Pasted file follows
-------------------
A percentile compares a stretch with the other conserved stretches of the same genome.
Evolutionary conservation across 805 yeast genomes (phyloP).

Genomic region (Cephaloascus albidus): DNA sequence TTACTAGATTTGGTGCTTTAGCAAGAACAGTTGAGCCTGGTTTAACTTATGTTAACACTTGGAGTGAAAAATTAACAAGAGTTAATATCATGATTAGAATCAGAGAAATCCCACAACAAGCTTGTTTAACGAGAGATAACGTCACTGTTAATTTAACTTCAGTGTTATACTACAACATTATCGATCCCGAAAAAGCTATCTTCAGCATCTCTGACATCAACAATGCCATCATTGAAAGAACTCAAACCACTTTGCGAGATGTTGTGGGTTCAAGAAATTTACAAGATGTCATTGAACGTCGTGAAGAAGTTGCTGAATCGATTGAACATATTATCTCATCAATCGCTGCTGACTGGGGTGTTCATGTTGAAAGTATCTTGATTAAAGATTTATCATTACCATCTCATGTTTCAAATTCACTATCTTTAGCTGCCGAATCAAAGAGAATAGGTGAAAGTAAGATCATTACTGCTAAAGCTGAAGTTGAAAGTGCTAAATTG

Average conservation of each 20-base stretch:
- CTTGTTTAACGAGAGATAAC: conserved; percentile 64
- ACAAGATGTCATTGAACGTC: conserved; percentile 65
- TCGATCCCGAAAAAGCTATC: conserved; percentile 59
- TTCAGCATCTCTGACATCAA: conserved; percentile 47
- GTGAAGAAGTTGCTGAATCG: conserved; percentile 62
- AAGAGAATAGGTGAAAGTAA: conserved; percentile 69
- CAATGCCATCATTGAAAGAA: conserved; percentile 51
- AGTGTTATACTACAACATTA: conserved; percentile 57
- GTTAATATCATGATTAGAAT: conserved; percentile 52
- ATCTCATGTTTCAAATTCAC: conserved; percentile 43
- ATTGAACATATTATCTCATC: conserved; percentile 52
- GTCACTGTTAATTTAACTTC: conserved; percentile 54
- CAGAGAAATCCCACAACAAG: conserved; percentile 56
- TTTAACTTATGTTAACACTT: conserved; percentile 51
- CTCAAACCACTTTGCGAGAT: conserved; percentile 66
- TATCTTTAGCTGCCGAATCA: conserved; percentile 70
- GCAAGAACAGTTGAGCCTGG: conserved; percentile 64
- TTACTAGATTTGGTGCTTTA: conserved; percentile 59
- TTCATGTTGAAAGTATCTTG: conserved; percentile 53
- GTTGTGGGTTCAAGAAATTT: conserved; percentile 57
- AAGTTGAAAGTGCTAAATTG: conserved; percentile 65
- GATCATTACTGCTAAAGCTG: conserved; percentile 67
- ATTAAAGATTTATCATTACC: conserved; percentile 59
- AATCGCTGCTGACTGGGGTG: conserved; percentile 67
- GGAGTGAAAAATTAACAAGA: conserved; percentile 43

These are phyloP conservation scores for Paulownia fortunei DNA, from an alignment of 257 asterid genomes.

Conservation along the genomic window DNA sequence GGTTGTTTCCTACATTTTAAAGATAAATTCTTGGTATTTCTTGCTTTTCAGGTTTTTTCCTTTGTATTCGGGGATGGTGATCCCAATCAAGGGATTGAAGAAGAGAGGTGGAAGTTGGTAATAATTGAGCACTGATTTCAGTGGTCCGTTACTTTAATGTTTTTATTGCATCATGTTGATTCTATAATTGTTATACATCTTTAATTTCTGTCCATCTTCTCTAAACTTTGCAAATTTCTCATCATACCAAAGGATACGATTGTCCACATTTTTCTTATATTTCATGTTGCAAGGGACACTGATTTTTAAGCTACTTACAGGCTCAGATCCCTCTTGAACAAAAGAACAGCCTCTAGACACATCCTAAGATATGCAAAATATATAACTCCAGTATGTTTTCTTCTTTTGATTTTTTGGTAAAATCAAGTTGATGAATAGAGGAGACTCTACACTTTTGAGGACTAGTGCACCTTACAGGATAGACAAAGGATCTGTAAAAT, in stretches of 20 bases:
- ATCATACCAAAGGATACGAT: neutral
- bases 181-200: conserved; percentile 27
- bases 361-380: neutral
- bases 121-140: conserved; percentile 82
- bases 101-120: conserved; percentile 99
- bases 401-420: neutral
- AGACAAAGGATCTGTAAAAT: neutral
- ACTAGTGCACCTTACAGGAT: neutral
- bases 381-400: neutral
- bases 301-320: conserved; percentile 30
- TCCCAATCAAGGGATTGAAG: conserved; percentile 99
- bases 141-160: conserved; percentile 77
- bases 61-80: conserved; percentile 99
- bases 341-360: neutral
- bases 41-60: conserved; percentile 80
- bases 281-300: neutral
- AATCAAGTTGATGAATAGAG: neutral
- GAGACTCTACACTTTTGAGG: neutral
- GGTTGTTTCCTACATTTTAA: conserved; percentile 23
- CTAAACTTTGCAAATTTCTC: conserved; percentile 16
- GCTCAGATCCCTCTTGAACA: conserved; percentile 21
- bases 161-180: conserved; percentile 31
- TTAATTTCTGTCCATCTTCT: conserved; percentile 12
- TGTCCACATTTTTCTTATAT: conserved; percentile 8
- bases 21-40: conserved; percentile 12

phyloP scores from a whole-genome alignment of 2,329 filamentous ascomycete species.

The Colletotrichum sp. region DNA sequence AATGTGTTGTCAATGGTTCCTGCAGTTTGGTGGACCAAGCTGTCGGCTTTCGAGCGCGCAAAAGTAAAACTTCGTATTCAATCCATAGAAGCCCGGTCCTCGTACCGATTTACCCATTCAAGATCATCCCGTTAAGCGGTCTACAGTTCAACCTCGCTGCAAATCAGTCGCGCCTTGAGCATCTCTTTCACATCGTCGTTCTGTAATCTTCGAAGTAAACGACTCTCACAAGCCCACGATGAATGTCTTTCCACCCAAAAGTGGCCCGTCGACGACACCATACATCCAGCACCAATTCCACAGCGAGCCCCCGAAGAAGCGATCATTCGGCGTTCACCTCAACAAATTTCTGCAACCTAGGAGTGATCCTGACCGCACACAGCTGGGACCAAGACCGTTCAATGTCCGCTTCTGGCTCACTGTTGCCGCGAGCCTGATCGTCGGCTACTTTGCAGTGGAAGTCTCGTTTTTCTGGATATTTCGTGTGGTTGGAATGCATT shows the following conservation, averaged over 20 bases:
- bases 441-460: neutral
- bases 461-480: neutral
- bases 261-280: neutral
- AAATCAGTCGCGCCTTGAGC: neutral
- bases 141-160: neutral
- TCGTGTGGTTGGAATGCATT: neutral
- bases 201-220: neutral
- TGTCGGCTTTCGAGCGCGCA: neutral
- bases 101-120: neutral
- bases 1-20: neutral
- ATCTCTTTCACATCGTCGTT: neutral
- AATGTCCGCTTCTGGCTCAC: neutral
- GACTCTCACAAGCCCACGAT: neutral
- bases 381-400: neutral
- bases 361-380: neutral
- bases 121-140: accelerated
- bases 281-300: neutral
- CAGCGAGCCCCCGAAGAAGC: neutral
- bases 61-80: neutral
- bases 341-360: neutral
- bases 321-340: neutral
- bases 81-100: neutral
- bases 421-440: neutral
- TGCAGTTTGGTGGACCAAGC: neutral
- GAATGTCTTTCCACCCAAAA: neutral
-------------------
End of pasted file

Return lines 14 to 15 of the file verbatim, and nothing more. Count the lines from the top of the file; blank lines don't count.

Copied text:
- ATCTCATGTTTCAAATTCAC: conserved; percentile 43
- ATTGAACATATTATCTCATC: conserved; percentile 52